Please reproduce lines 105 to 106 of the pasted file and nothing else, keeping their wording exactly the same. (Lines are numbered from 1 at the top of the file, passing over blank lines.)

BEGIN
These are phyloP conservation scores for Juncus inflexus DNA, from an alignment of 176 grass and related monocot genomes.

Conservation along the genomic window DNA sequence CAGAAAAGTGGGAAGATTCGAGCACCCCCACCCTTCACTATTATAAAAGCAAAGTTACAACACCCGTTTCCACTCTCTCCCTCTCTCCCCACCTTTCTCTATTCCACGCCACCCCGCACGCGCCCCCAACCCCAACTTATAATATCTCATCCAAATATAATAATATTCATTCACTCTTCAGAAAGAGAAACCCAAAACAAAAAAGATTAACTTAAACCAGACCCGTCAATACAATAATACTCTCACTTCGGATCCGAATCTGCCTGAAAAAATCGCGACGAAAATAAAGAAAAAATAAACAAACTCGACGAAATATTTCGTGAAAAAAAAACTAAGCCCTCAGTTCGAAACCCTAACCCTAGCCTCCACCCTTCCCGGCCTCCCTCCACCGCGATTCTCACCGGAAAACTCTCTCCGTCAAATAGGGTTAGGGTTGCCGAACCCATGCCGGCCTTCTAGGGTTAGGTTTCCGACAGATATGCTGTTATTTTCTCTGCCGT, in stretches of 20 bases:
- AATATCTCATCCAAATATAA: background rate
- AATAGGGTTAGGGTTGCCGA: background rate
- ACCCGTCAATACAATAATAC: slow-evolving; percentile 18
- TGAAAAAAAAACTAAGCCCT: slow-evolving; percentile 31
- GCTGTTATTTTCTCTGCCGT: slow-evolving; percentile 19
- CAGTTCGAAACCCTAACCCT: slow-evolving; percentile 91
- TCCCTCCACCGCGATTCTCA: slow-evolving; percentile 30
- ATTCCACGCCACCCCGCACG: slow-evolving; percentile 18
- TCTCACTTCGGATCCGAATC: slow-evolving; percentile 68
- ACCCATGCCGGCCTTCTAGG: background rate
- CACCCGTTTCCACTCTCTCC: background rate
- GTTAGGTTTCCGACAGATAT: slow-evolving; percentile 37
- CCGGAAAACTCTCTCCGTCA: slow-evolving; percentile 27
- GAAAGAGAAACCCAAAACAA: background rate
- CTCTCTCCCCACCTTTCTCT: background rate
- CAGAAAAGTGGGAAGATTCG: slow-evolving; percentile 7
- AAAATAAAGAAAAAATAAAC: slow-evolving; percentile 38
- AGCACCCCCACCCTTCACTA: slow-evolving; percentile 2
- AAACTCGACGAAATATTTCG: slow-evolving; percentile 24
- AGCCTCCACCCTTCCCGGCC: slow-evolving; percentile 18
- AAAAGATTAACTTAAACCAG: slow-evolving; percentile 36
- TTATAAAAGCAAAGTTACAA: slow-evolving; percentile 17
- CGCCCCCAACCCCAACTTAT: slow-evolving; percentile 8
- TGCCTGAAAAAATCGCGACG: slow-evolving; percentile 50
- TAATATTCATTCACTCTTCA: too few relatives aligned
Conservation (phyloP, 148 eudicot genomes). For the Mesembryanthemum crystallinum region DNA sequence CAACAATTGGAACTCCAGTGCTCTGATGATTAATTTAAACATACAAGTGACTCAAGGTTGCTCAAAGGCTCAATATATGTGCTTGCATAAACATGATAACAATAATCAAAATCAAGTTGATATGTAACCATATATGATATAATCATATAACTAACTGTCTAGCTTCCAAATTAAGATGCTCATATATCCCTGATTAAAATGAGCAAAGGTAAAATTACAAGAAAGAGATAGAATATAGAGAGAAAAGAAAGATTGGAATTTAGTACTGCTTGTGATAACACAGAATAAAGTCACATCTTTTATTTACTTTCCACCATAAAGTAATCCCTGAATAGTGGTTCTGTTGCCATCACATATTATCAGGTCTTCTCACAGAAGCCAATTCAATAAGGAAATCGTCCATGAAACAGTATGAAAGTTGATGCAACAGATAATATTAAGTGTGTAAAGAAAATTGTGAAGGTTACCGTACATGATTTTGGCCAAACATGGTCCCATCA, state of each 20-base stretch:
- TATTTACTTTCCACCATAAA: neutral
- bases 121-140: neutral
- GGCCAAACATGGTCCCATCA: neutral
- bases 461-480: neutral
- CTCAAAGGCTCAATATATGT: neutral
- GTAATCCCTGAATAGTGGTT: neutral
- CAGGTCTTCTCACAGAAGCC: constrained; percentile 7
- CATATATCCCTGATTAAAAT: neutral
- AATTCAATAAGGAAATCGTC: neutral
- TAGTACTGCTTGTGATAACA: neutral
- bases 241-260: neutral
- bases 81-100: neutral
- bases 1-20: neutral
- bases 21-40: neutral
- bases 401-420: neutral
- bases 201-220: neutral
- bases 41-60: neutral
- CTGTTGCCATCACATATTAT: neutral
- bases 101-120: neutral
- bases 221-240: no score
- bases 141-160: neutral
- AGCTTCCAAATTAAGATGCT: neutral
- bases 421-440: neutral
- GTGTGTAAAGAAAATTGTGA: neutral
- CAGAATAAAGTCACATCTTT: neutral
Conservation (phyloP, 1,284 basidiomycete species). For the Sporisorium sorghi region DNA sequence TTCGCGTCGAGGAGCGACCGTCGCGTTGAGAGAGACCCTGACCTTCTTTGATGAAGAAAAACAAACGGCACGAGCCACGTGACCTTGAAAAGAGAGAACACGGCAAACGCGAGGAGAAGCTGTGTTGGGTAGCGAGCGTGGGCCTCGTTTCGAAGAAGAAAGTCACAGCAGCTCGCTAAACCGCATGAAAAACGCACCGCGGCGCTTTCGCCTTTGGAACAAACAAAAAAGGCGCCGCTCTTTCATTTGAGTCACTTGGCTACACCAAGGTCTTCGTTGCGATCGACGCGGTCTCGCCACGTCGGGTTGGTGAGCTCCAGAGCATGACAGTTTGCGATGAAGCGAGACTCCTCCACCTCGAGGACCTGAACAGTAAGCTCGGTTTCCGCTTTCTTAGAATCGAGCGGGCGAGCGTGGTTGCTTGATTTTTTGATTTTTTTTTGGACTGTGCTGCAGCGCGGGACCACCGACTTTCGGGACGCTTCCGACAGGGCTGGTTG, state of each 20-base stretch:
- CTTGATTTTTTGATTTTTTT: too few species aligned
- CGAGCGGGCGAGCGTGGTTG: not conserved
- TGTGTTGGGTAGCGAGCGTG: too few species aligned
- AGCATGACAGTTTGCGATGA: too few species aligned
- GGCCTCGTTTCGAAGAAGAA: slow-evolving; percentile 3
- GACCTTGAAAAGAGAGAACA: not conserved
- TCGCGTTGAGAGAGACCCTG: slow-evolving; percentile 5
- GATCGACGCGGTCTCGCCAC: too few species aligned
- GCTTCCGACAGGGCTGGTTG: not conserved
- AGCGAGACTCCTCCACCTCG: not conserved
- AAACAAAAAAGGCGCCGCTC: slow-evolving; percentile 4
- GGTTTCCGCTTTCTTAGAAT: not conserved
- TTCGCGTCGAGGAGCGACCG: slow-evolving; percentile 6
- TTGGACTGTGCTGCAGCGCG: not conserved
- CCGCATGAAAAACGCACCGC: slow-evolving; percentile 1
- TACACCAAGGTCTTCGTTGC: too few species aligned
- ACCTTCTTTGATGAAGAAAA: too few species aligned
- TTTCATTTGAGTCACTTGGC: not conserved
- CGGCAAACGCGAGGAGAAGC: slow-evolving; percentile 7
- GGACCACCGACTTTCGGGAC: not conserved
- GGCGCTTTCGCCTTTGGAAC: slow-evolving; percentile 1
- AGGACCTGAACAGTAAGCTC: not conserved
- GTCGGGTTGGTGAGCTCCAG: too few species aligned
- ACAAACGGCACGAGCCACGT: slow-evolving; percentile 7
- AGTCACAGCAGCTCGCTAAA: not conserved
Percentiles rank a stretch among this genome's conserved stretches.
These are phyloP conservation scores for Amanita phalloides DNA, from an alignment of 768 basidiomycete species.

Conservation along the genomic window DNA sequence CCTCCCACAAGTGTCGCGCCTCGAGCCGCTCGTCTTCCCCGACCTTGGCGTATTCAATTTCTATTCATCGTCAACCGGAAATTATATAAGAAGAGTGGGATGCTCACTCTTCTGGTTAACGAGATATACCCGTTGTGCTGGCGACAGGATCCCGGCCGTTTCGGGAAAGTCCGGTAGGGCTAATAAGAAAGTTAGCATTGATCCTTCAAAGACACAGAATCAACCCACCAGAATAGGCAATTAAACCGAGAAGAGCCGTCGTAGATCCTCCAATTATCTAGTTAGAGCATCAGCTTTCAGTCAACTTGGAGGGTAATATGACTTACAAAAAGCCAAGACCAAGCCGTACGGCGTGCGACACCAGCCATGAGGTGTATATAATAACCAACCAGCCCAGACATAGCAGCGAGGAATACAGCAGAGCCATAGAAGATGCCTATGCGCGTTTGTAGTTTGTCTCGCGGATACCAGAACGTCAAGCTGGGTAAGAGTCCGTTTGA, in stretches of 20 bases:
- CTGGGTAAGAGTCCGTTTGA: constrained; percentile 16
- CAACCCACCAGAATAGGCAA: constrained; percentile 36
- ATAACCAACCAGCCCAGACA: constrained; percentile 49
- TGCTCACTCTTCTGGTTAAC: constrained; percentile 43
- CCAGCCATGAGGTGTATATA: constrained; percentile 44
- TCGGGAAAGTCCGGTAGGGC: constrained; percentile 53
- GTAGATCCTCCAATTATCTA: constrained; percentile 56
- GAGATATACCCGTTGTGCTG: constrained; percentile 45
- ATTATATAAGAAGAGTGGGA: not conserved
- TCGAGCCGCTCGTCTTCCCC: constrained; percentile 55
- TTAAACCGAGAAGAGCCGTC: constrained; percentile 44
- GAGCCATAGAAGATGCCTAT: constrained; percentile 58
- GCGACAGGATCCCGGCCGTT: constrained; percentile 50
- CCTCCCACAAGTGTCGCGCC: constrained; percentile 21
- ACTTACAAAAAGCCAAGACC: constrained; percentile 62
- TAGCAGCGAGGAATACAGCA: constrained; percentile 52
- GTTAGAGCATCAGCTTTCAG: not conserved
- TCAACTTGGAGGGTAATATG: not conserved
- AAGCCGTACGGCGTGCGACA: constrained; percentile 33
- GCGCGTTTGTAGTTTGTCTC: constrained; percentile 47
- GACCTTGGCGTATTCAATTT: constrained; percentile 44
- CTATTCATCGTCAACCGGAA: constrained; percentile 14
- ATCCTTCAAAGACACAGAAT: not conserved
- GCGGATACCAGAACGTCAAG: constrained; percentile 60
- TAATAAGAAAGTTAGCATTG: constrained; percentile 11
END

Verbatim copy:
- ATCCTTCAAAGACACAGAAT: not conserved
- GCGGATACCAGAACGTCAAG: constrained; percentile 60